population is now "drug-related", 90 per cent in the case of women.
The cost is staggering. While the drug demand of some middle-class
children may be slightly restrained by fear of the law, this effect is
swamped by the prevalence and profit of illicit supply. Drug
distribution touches every aspect of the urban economy, so much so
that many poorer districts would suffer acute hardship were drugs to
go on legal sale.

The drugs economy is the single biggest handicap to social cohesion in
Britain. It blights law and order, family policy, mental health,
truancy and gun control. By seducing consumers from highly taxed
alcohol and cigarettes, drugs lose the Exchequer billions. Nor can
public opinion or the press be blamed. Both now widely support reform
of the 1971 Act. Parents want their children educated about drugs and
treated for them, not sent to prison and ruined for life.

Drugs must some day be legalised and controlled. In the meantime,
policy must at least make sense. The Conservative Party demands that
the drugs advisory committee no longer consider aligning penalties to
harm, only to politics. The party flirted with sanity under William
Hague and Iain Duncan Smith. Now it is telling millions of young
people that a Tory vote is a vote to put them and their friends in
prison. They might prefer Mr Blair's top-up fees to that.

Mr Blunkett this week decided to spend UKP1 million on advertising
against cannabis. A similar sum is being withdrawn from the
Government's school-based anti-drugs campaign. As The Observer
revealed last week, half the 150 drugs advisers of which the
Government boasted two years ago are being laid off. They have lost
their publicity value. The media are to profit by UKP1 million and the
schools to lose.

Most Britons under 45 have experienced cannabis and seem to regard it
as a hazard of youth. Most Britons over 45 cannot handle the
subject.They are torn between wanting drug users hung, drawn and
quartered and finding it incomprehensible that their own otherwise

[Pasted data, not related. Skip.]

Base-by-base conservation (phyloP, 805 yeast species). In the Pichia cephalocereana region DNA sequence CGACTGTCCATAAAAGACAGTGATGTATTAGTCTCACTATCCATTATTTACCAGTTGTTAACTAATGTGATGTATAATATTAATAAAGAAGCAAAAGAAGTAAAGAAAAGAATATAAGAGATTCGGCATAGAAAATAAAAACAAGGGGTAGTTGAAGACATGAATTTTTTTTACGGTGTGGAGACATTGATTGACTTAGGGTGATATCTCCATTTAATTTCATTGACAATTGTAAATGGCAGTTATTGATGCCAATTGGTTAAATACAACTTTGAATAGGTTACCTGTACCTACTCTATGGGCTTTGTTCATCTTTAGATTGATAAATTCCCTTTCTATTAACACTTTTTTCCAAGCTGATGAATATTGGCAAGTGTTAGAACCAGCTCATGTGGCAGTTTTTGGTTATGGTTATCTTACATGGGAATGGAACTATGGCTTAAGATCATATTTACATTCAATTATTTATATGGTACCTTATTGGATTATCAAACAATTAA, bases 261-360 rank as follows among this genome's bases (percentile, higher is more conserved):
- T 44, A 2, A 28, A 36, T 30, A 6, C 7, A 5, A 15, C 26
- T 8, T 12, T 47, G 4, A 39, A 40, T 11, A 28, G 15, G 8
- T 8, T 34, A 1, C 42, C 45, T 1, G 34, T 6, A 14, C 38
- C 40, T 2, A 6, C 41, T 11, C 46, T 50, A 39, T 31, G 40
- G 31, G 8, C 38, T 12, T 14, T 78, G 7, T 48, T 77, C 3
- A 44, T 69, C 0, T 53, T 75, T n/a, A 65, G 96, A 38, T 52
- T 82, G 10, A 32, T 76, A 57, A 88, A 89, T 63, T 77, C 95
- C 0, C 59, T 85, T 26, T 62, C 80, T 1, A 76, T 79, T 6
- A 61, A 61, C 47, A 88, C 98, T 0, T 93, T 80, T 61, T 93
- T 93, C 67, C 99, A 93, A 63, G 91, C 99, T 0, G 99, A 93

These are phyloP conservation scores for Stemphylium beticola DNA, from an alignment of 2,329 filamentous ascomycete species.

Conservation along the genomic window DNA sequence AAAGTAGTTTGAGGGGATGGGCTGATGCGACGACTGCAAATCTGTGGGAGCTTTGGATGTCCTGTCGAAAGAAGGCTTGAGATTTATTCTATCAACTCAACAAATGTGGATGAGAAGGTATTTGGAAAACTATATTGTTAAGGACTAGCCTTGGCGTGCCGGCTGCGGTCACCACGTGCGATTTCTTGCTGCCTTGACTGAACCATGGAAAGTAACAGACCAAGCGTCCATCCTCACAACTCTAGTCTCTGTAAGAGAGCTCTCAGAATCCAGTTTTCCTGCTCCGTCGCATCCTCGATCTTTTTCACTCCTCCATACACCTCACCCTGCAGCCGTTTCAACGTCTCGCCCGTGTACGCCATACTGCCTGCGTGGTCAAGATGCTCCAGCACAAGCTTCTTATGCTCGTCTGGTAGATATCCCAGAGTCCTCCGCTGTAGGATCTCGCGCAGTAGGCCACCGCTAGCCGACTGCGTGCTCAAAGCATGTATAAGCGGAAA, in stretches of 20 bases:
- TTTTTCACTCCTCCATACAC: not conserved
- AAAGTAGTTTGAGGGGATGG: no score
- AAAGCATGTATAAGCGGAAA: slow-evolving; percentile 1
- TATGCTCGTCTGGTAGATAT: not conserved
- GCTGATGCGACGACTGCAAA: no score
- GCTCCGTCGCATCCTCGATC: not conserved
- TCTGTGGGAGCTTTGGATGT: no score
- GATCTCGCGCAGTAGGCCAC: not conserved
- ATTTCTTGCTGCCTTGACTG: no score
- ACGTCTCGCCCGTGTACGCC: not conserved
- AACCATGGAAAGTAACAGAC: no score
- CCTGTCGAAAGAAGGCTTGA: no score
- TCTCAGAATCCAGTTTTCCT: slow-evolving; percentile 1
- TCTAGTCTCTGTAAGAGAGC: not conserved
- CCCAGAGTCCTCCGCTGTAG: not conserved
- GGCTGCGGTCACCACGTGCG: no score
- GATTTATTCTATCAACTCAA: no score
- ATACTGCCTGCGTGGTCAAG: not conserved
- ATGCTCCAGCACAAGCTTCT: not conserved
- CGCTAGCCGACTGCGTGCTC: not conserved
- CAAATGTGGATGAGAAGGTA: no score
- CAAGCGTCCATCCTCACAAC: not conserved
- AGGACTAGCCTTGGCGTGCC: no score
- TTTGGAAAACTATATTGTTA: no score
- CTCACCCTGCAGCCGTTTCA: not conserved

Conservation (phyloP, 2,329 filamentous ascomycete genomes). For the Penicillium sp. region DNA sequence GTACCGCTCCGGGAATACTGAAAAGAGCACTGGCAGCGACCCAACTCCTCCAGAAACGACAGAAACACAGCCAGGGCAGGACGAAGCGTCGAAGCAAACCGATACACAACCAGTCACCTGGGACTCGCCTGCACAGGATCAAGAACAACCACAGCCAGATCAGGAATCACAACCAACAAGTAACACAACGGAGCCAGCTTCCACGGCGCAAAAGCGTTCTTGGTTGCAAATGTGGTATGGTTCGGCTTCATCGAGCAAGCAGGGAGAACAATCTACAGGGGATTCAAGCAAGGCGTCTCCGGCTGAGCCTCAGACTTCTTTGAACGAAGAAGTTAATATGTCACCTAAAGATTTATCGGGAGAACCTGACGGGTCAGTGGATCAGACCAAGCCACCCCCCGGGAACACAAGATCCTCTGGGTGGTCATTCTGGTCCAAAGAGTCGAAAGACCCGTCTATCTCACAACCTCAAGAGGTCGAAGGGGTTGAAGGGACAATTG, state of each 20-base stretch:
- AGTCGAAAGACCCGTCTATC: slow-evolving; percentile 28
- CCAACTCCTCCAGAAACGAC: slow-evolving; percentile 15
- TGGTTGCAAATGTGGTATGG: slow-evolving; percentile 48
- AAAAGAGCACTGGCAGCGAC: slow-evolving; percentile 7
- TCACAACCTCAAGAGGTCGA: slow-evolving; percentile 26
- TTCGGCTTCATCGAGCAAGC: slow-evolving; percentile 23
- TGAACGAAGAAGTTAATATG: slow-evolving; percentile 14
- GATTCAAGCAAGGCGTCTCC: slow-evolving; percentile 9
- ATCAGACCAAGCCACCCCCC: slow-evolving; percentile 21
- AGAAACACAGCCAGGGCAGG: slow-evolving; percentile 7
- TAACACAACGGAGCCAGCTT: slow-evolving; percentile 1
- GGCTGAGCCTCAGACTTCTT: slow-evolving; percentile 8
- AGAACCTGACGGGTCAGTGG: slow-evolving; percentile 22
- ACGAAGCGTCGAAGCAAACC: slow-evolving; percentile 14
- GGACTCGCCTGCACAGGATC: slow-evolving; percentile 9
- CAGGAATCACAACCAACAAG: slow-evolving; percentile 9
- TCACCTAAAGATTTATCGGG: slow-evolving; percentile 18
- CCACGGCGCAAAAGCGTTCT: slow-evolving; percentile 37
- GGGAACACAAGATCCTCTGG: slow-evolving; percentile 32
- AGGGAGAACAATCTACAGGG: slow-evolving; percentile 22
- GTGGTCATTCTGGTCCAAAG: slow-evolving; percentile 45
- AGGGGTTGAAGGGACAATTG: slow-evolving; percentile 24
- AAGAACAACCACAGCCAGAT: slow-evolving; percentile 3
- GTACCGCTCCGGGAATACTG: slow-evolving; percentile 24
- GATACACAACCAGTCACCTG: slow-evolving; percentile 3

normal offspring should be "criminalised" by the law. Jack Straw as
Home Secretary was a ferocious criminaliser. But he raced to the
police station and grovelled when his own son was arrested on a drugs

Most European states have more successful drug policies than Britain.
The Netherlands has over a decade of experience with "executive
legalisation" and now has lower cannabis consumption than Britain, as
well as declining heroin addiction. Different policies apply in
France, Germany, Spain, Italy, Switzerland and Portugal, but all are
experimenting with solutions that wholly elude Britain.

The global drugs trade kills far more people than terrorism. Yet it
receives scant priority. The West's regime change in Afghanistan may
not have stamped out al-Qaeda but it liberated the opium market which
the Taleban had ruthlessly suppressed. Ninety per cent of Britain's
heroin now comes from that country. The street price has fallen 20 per
cent in a year. Meanwhile, 60 tonnes of home-grown cannabis in the
form of Sativex, to relieve sufferers from cancer and multiple
sclerosis, are waiting in the stores of GW Pharmaceuticals. Ministers
must overcome a state of frozen political terror for them to be put on

Mr Blair's radicalism is a sham. He appointed a drugs czar but found
his mere presence an embarrassment and sacked him. Such political
taboos are not new. They once embraced gin-drinking, homosexuality,
prostitution and off-course betting. My parents were appalled at the
thought of a betting shop on every corner. It would surely lead to
"addiction". Somehow they got over it.

The same must be done with drugs, all drugs. They must be removed from
criminal distribution and their sale controlled and taxed like
nicotine and alcohol. Such a proposal is not ideal, merely vital.
Drugs must be harder to get and more expensive. Serious addicts must
be brought under supervision, as with heroin before 1971. If prices
rise and demand is curtailed, consumption will fall. That is the only
way in which government can reduce public harm.

Until then this hugely profitable market will continue to boom. No
amount of posturing, law-making or reclassification will make the
slightest difference.
- ---
MAP posted-by: Richard Lake